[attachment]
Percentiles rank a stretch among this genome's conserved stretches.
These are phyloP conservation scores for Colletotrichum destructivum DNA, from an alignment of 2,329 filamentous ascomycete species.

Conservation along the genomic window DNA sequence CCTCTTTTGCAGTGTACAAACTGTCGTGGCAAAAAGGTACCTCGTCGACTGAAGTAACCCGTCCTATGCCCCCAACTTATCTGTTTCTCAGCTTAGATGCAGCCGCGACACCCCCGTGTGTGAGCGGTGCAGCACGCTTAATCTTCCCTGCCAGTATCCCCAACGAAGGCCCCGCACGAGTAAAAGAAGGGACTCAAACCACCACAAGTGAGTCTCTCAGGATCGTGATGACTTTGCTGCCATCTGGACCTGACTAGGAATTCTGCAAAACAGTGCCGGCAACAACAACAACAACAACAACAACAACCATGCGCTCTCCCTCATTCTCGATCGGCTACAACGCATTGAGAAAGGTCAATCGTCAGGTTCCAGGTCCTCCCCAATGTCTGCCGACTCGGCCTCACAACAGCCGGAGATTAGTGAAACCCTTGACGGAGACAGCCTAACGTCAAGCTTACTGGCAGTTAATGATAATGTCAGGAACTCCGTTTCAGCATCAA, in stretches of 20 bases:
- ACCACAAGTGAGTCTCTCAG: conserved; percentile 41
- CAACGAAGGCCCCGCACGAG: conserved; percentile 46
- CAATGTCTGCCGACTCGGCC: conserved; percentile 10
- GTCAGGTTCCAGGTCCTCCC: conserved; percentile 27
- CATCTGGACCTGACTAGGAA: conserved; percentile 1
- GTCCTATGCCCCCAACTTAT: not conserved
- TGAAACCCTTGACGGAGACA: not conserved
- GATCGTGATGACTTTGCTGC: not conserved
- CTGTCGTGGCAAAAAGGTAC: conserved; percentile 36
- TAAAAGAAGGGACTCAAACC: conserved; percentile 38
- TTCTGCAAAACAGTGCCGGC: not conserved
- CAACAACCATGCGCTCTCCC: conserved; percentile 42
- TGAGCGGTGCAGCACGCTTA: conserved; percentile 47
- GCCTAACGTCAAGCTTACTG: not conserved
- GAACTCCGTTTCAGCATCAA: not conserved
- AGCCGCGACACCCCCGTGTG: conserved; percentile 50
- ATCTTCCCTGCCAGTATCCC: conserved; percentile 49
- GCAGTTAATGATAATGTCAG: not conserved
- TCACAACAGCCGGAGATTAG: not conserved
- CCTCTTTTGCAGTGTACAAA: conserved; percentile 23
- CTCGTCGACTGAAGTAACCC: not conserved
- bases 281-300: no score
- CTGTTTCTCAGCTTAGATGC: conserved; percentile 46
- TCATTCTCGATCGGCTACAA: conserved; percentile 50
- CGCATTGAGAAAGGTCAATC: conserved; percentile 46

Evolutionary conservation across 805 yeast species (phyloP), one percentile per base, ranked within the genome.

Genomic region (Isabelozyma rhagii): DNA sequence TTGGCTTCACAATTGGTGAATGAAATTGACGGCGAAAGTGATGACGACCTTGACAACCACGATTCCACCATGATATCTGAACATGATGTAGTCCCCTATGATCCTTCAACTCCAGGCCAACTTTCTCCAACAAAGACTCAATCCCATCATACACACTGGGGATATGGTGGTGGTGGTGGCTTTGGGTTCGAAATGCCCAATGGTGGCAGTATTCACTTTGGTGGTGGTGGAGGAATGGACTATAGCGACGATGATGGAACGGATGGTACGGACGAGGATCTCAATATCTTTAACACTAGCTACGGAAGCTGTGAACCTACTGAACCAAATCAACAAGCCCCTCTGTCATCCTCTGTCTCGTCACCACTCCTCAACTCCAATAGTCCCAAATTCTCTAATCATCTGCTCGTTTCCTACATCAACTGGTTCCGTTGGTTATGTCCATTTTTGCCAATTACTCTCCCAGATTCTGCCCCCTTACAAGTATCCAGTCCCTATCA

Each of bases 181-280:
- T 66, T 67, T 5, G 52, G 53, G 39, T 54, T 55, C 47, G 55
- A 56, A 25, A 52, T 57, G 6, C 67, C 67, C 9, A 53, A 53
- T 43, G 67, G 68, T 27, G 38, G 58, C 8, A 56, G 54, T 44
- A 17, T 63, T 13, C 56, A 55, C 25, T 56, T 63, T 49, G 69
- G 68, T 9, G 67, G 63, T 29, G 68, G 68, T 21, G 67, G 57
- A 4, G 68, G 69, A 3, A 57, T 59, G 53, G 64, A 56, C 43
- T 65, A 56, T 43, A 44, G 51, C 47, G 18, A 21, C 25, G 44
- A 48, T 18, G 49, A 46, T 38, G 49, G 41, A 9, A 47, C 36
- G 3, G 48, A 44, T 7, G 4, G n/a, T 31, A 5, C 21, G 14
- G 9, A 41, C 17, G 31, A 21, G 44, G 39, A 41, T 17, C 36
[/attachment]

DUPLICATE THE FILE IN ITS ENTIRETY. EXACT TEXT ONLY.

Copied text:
Percentiles rank a stretch among this genome's conserved stretches.
These are phyloP conservation scores for Colletotrichum destructivum DNA, from an alignment of 2,329 filamentous ascomycete species.

Conservation along the genomic window DNA sequence CCTCTTTTGCAGTGTACAAACTGTCGTGGCAAAAAGGTACCTCGTCGACTGAAGTAACCCGTCCTATGCCCCCAACTTATCTGTTTCTCAGCTTAGATGCAGCCGCGACACCCCCGTGTGTGAGCGGTGCAGCACGCTTAATCTTCCCTGCCAGTATCCCCAACGAAGGCCCCGCACGAGTAAAAGAAGGGACTCAAACCACCACAAGTGAGTCTCTCAGGATCGTGATGACTTTGCTGCCATCTGGACCTGACTAGGAATTCTGCAAAACAGTGCCGGCAACAACAACAACAACAACAACAACAACCATGCGCTCTCCCTCATTCTCGATCGGCTACAACGCATTGAGAAAGGTCAATCGTCAGGTTCCAGGTCCTCCCCAATGTCTGCCGACTCGGCCTCACAACAGCCGGAGATTAGTGAAACCCTTGACGGAGACAGCCTAACGTCAAGCTTACTGGCAGTTAATGATAATGTCAGGAACTCCGTTTCAGCATCAA, in stretches of 20 bases:
- ACCACAAGTGAGTCTCTCAG: conserved; percentile 41
- CAACGAAGGCCCCGCACGAG: conserved; percentile 46
- CAATGTCTGCCGACTCGGCC: conserved; percentile 10
- GTCAGGTTCCAGGTCCTCCC: conserved; percentile 27
- CATCTGGACCTGACTAGGAA: conserved; percentile 1
- GTCCTATGCCCCCAACTTAT: not conserved
- TGAAACCCTTGACGGAGACA: not conserved
- GATCGTGATGACTTTGCTGC: not conserved
- CTGTCGTGGCAAAAAGGTAC: conserved; percentile 36
- TAAAAGAAGGGACTCAAACC: conserved; percentile 38
- TTCTGCAAAACAGTGCCGGC: not conserved
- CAACAACCATGCGCTCTCCC: conserved; percentile 42
- TGAGCGGTGCAGCACGCTTA: conserved; percentile 47
- GCCTAACGTCAAGCTTACTG: not conserved
- GAACTCCGTTTCAGCATCAA: not conserved
- AGCCGCGACACCCCCGTGTG: conserved; percentile 50
- ATCTTCCCTGCCAGTATCCC: conserved; percentile 49
- GCAGTTAATGATAATGTCAG: not conserved
- TCACAACAGCCGGAGATTAG: not conserved
- CCTCTTTTGCAGTGTACAAA: conserved; percentile 23
- CTCGTCGACTGAAGTAACCC: not conserved
- bases 281-300: no score
- CTGTTTCTCAGCTTAGATGC: conserved; percentile 46
- TCATTCTCGATCGGCTACAA: conserved; percentile 50
- CGCATTGAGAAAGGTCAATC: conserved; percentile 46

Evolutionary conservation across 805 yeast species (phyloP), one percentile per base, ranked within the genome.

Genomic region (Isabelozyma rhagii): DNA sequence TTGGCTTCACAATTGGTGAATGAAATTGACGGCGAAAGTGATGACGACCTTGACAACCACGATTCCACCATGATATCTGAACATGATGTAGTCCCCTATGATCCTTCAACTCCAGGCCAACTTTCTCCAACAAAGACTCAATCCCATCATACACACTGGGGATATGGTGGTGGTGGTGGCTTTGGGTTCGAAATGCCCAATGGTGGCAGTATTCACTTTGGTGGTGGTGGAGGAATGGACTATAGCGACGATGATGGAACGGATGGTACGGACGAGGATCTCAATATCTTTAACACTAGCTACGGAAGCTGTGAACCTACTGAACCAAATCAACAAGCCCCTCTGTCATCCTCTGTCTCGTCACCACTCCTCAACTCCAATAGTCCCAAATTCTCTAATCATCTGCTCGTTTCCTACATCAACTGGTTCCGTTGGTTATGTCCATTTTTGCCAATTACTCTCCCAGATTCTGCCCCCTTACAAGTATCCAGTCCCTATCA

Each of bases 181-280:
- T 66, T 67, T 5, G 52, G 53, G 39, T 54, T 55, C 47, G 55
- A 56, A 25, A 52, T 57, G 6, C 67, C 67, C 9, A 53, A 53
- T 43, G 67, G 68, T 27, G 38, G 58, C 8, A 56, G 54, T 44
- A 17, T 63, T 13, C 56, A 55, C 25, T 56, T 63, T 49, G 69
- G 68, T 9, G 67, G 63, T 29, G 68, G 68, T 21, G 67, G 57
- A 4, G 68, G 69, A 3, A 57, T 59, G 53, G 64, A 56, C 43
- T 65, A 56, T 43, A 44, G 51, C 47, G 18, A 21, C 25, G 44
- A 48, T 18, G 49, A 46, T 38, G 49, G 41, A 9, A 47, C 36
- G 3, G 48, A 44, T 7, G 4, G n/a, T 31, A 5, C 21, G 14
- G 9, A 41, C 17, G 31, A 21, G 44, G 39, A 41, T 17, C 36